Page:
Long gone are the days of simply packaging goods and shipping them to distributors. As the world has changed, so too has the world of packaging and shipping requirements. The list of “must have’s” and “must do” has grown exponentially.
One example is the transportation of hazardous materials. Back in 1866 a nitroglycerin explosion in San Francisco killed 14 people, ultimately leading to the passage of a new law that forbade the shipment of explosives on passenger vessels (source). Since that time, the list of what is considered a hazardous material has grown considerably, and so too have the regulations.
The Origins of Hazardous Materials Regulations
The Hazardous Materials Transportation Act (HMTA) enacted in 1975 by the United States was an early law written to regulate the transportation of hazardous materials. Its purpose was to “protect against the risks to life, property, and the environment that are inherent in the transportation of hazardous material in intrastate, interstate, and foreign commerce” under the authority of the United States Secretary of Transportation (source).
Since that time, these regulations have evolved. One of the biggest changes is how hazardous materials are handled, packaged and shipped. Everything from batteries to hazardous liquids, and how they are handled within the supply chain through distribution points. At a minimum, Owner / Operators / Corporate entities are now responsible to provide the following:
- Shipping Paper
- Placard and mark vehicle
- Loading and unloading (instructions)
- Blocking and bracing
- Incident reporting
- Security plan
- Employee training
Regulations have become very stringent with not only on HOW to ship, store and package items, but on WHAT are considered a hazardous material. Any gas, flammable liquid, marine hazard, oxidizing substance, elevated temperature material, hazardous waste and other “generalized” categories is subject to regulations on how to transport.
A Global Transformation
Of course, today’s global supply chains mean that global regulations must now be adhered to. Almost every country now has their own requirements when it comes to shipping, storing and packaging these goods. Clear marking and labeling is required; labeling must include the type and the class of substance.
If you are engaging in international exports, then it is important you are up to date on what the gaining country’s requirements are. You could wind up with a shipment sitting in port somewhere because it is not labeled correctly.
Labeling materials for many industries have to be updated to meet the new requirements, even in cases of limited weight scenarios. For example, these guidelines are adhered to by FedEx: “Limited Quantity packages can be shipped with a Hazardous Shipping Paper (OP-900) and Hazardous Material Certification OP-950). UN Performance Oriented Packaging (UNPOP) is not required. In this case, a diamond label indicating hazard class is not required. However, the shipper may use a diamond label with the UN or NA identification number inside.”
In the end, the goal is to transport risky goods safely from one location to the next. Some goods that will likely have to be handled differently in the very near future for import and export include:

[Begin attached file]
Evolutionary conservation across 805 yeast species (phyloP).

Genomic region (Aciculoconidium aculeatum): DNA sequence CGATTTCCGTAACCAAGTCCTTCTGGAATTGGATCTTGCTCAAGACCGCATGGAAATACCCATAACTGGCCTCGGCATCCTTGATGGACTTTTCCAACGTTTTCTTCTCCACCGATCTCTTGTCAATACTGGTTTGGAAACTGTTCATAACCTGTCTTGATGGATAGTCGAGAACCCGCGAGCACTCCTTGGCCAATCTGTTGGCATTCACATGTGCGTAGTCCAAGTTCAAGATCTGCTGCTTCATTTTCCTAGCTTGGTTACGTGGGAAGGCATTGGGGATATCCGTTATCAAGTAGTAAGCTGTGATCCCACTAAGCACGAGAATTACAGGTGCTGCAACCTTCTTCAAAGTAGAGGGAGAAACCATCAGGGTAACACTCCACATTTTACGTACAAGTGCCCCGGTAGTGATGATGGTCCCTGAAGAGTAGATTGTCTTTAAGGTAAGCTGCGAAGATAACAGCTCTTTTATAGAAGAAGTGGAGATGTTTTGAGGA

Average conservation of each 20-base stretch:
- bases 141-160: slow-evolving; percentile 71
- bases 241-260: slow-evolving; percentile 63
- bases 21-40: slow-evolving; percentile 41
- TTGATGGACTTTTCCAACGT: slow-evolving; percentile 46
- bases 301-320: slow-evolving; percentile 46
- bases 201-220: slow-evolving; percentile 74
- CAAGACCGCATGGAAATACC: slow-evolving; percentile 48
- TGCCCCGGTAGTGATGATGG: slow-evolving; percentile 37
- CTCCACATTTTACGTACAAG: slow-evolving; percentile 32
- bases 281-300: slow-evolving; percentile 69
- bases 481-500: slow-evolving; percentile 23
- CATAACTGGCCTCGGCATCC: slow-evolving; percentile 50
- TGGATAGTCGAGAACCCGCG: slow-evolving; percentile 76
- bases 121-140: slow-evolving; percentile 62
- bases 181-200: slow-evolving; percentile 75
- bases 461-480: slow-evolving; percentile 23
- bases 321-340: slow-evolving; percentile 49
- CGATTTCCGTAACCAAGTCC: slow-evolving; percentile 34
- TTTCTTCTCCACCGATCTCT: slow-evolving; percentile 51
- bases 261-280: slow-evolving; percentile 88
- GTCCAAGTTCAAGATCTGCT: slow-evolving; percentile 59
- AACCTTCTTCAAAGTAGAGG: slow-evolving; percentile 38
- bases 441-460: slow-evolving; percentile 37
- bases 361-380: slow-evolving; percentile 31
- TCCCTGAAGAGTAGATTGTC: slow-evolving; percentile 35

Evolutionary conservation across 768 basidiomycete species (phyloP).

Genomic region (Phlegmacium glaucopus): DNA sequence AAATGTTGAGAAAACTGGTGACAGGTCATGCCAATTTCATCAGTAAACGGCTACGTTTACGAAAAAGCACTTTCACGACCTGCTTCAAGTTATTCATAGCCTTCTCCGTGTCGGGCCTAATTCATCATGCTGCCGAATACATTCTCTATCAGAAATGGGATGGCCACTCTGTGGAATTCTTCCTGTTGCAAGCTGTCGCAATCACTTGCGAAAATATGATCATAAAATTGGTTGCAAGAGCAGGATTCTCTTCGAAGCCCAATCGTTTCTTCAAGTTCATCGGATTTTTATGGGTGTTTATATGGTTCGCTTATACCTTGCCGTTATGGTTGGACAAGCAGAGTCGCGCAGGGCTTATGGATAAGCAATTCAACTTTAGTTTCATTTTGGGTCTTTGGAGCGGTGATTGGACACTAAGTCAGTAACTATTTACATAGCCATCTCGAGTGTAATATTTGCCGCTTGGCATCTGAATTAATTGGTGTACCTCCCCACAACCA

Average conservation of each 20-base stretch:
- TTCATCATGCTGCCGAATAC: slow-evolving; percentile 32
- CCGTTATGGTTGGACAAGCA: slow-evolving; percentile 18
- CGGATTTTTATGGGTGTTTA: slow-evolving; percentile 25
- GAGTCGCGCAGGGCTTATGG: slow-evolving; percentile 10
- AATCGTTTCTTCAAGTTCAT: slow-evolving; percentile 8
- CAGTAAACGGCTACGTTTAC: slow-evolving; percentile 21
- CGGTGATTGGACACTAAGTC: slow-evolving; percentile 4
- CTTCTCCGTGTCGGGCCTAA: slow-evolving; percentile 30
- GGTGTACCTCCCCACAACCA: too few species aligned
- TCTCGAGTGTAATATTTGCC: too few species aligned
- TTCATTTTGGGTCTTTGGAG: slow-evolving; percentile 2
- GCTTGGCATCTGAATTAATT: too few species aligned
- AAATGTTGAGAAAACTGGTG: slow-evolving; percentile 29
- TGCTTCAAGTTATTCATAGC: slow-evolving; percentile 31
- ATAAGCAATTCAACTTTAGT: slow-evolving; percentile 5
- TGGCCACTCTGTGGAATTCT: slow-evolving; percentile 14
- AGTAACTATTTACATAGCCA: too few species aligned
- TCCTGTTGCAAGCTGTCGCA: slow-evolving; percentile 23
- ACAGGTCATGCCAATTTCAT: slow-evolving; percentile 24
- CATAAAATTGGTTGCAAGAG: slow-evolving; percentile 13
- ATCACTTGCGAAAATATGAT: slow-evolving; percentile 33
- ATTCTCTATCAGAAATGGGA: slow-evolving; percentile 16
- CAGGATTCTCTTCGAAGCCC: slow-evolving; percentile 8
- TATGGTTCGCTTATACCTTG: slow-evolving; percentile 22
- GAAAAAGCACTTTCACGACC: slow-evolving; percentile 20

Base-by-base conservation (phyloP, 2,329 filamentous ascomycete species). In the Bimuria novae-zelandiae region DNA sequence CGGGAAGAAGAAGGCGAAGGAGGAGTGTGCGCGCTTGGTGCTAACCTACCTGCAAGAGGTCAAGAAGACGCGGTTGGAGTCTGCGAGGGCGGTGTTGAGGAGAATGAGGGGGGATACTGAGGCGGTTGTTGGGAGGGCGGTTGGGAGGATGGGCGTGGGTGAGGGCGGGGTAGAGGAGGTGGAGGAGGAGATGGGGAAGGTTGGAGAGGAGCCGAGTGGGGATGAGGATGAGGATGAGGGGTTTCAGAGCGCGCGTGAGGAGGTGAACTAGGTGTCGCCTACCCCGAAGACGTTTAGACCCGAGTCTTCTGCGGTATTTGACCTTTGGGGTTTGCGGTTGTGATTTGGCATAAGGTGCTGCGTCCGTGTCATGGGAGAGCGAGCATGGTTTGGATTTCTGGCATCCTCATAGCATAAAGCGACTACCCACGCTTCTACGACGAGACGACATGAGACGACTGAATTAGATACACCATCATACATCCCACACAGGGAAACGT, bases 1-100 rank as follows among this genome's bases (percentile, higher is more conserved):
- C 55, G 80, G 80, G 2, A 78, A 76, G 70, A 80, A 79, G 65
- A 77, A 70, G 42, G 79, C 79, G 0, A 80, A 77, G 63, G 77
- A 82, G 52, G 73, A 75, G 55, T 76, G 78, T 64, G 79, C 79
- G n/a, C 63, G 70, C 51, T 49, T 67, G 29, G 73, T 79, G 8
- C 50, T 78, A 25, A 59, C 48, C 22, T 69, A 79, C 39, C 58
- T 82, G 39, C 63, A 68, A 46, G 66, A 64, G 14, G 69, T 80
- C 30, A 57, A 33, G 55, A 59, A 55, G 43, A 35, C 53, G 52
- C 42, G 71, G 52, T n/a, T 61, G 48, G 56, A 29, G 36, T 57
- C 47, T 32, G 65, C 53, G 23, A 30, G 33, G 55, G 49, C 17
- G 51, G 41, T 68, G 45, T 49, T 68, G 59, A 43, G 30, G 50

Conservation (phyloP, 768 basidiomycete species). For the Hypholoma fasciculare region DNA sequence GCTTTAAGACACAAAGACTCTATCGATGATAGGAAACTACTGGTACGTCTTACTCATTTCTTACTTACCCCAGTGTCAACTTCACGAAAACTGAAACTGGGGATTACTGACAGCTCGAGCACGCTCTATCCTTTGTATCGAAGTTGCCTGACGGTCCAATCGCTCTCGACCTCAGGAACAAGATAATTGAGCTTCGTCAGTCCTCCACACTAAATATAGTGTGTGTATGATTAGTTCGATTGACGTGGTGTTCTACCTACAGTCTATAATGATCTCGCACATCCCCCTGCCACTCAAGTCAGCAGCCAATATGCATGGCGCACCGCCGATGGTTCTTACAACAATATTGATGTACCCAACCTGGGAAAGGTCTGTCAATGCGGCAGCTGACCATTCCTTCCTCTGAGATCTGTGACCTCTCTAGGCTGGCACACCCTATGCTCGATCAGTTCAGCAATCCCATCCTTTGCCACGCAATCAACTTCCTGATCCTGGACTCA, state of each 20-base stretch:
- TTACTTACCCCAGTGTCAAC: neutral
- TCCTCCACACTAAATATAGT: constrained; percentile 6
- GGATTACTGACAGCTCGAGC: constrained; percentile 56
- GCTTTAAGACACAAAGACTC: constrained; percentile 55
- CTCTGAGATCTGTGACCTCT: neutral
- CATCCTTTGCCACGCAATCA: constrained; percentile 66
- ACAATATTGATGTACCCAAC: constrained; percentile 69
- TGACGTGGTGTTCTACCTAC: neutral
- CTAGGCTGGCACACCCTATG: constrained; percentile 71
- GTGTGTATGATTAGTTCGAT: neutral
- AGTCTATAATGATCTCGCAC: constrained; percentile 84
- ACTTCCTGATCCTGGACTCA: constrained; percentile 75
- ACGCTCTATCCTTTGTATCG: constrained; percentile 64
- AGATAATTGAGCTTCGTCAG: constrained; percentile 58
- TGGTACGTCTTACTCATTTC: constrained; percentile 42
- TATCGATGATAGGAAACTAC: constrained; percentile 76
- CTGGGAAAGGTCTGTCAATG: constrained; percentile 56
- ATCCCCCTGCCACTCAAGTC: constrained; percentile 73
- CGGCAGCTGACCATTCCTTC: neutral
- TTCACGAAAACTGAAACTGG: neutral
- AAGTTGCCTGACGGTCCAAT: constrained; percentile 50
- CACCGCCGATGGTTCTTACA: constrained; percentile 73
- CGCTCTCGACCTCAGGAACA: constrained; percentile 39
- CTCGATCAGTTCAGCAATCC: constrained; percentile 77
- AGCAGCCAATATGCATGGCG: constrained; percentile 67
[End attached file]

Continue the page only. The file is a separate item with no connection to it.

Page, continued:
- Aerosol sprays
- Nail polish
Labeling and classifications have become more onerous. But these changes extend beyond the communication of what is being shipped – pallets and other wooden crates must also now meet tough specifications in many countries.
The ISPM 15 (international standard for phytosanitary measures) includes standard requirements on how wood pallets, wood pallet collars, wood shipping crates and other wooden packaging must be constructed. While the rules have been in place for a few years now, the adoption of the rules by more and more countries has made this a wide spread rule that is now being adopted globally. The rule speaks to the treatment of the wood before it can be stamped as approved.
The rules were devised to help curtail the spread of plant diseases and wood pests. This regulation may keep down the spread of pests but for small businesses that are only shipping internationally 1 or 2 times a year the process can prove to be quite the burden.
What should now be clear is the packaging and shipment of materials is yet another set of data that must be tracked and tied to production and warehouse processes. Product traceability (or other) solutions need to record what materials are consumed as part of the shipping and packaging process. And, this includes recording what labels were used should a future audit occur.
Nearly every country has their own set of regulations for shipping AND nearly every country also has a set of requirements for imports. Considerable complexity can result when regulations differ between the host country and gaining country. If regulations are not aligned, it is always best to err on the side of caution and go with the more stringent of the two.
When drastic changes come out, it can be a costly endeavor for an organization to get up to speed on the rules. It is always best to act quickly and start implementing the changes long before the deadline so that the changes can be made little by little and some of the cost can be spread out.
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